As promised, here are some of my choices for top progressive rock albums of the past year:

Sola Scriptura cover artNeal Morse: Sola Scriptura

I’ll give this one a full review soon, and for now I’ll just say it’s absolutely glorious, and soli deo gloria. Neal Morse is one of the great popular music composers of our time, and this is the best work he has done since the Spock’s Beard album V, which was released in the year 2000 and is one of the greatest rock albums of all time, in my view.

(Our friend Carl Olsen gets a mulligan on Sola Scriptura, as it was not yet released when he wrote his article mentioned below.)

Revolution Road cover arThe Rocket Scientists: Revolution Road

The Rocket Scientists are one of my favorite bands, and it’s a pity that they only manage to release an album every five years or so. (Brutal Architecture, from 1999, is one of my absolute favorite albums. I still listen to it regularly.) The Rocket Scientists produce a strongly Beatles-influenced, highly melodic form of prog rock, driven by Mark McCrite’s warm voice and precise guitar and Erik Norlander’s great keyboard virtuosity. (Norlander is truly in a class with Emerson and Wakeman.)

The band moved away from their more melodic, almost pop form of prog that made Brutal Architecture so unusual and beautiful, toward a heavier, harder-edged, more guitar-oriented approach for the 2003 album Oblivion Days, which took away some of the uniqueness of their sound but still made for a very good album. With Revolution Road, the band has reconciled these two sides splendidly. With additional vocals by David McBee on the more metal-oriented cuts, Revolution Road is more overtly melodic and pretty than Oblivion Days while replicating that album’s power in all the right places. The music varies from acoustic-guitar-led ballads to melodic metal to Norlander-led symphonic grandeur, with several other interesting stops in between. The album is more enjoyable with each listen.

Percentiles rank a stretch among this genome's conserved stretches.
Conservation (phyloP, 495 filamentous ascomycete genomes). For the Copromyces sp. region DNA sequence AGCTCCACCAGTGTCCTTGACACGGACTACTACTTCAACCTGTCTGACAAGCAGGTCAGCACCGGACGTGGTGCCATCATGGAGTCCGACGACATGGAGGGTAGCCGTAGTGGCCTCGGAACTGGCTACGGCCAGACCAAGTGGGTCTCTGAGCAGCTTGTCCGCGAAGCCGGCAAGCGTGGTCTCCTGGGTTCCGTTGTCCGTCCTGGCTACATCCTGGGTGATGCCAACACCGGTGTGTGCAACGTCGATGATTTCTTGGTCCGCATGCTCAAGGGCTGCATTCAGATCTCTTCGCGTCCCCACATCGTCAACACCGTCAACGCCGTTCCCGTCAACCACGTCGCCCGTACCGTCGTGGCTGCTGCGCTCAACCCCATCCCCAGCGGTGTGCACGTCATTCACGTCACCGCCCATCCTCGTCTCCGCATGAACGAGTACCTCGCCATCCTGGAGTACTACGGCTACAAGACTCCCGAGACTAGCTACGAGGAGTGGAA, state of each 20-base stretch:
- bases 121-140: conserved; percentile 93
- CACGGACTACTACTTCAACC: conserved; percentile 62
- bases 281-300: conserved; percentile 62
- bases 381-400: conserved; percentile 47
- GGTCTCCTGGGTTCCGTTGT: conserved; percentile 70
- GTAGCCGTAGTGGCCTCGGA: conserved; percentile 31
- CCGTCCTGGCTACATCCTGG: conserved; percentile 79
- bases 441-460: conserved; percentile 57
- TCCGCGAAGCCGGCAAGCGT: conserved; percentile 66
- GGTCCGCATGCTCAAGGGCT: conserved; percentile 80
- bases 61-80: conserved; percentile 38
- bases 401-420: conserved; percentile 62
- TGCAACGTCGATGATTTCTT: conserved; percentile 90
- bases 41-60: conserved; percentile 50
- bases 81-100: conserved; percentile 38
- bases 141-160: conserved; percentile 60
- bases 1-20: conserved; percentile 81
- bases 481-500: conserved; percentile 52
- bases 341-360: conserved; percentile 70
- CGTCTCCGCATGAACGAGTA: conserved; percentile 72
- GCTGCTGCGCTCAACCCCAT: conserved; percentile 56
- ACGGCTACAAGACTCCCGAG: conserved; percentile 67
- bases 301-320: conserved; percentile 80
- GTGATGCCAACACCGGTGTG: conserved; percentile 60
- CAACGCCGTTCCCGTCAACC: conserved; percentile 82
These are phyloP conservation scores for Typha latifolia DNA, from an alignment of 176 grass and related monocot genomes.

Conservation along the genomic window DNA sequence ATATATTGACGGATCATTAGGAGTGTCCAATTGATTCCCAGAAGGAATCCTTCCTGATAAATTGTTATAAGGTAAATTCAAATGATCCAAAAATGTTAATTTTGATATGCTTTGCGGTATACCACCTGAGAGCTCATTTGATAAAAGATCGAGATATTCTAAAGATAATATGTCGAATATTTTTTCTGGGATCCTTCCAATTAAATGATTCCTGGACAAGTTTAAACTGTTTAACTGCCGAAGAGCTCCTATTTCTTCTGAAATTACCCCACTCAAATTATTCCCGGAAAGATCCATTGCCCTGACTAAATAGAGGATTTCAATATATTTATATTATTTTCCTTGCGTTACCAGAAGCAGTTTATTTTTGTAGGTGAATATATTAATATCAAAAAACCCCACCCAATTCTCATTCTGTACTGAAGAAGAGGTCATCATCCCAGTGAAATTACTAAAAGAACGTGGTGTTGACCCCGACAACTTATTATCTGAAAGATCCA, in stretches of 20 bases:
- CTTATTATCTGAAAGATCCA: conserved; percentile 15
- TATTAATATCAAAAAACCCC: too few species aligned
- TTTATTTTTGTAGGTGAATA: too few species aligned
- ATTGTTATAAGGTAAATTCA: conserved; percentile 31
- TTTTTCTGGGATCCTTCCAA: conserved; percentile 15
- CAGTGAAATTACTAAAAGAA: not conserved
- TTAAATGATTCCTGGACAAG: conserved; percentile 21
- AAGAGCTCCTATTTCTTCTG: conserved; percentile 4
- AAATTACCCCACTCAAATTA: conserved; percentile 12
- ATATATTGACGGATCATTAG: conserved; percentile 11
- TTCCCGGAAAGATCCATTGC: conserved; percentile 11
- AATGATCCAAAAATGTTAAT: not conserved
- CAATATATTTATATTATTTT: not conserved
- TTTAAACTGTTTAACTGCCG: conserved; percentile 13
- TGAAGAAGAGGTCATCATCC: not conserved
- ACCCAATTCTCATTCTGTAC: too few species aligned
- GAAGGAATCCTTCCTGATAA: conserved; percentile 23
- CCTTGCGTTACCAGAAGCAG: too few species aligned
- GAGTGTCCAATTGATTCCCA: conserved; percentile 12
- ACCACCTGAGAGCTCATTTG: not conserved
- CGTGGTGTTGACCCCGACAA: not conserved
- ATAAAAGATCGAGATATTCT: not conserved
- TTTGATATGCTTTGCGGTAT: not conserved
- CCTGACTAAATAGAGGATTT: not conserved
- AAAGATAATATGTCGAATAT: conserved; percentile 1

The Compilations cover artGlass Hammer: The Compilations

Available on ITunes only. Steve Babb and Fred Schendel purvey a great form of symphonic rock with classical and medieval touches. This release collects GH tracks not released on official GH albums during the past few years. "The Narrow Way" has some of Fred’s great Hammond playing. "A Is A" is unusually heavy and guitar-based for this band and is a nice, tuneful change of pace. "The Morning Song" has some nice piano arpeggios from Fred and appealing harmony and counterpoint vocals by the band. The symphonic version of "Heroes and Dragons," employing only voice and orchestra, is very pretty indeed and even more moving than the original version on Lex Rex. The epic song "In the Court of Alkinoos" is one of the band’s best compositions.

Spock’s Beard: Spock’s Beard

Spock’s Beard has weathered Neal Morse’s 2002 departure rather better than one might have expected, and this, their ninth album, has a
ll the things we expect from the Beard—great melodies, inventive arrangements, passionate singing and smart harmonies, superb musicianship, provocative and interesting lyrics—and all without Neal Morse.

Akacia: This Fading Time

Very good 1970s-style symphonic prog. The musicianship is topnotch, though the band would benefit greatly from stronger vocals. The compositions and lyrics, however, are sufficiently intelligent and salutary to overcome this deficiency.

PFM: Dracula

A terrific rock opera by one of the great prog bands of all time, the Italian group PFM.

Focus: Focus 9: New Skin

The stupendously talented 1970s Dutch band Focus (remember "Hocus Pocus"?) returns with a new guitarist and their classic blend of mostly instrumental progressive rock with strong classical and jazz influences. (Thijs Van Leer plays a mean jazz flute, even better than Ron Burgundy.)

Focus 9: New Skin is a worthy addition to this band’s catalogue, with plenty of their customary tunefulness, instrumental virtuosity, sheer performance energy, and jovial sense of humor. The songs don’t break any new ground, basically reprising the styles of their best compositions of the past, but they’re very nice variations on classic Focus themes, and the album is just great fun to listen to.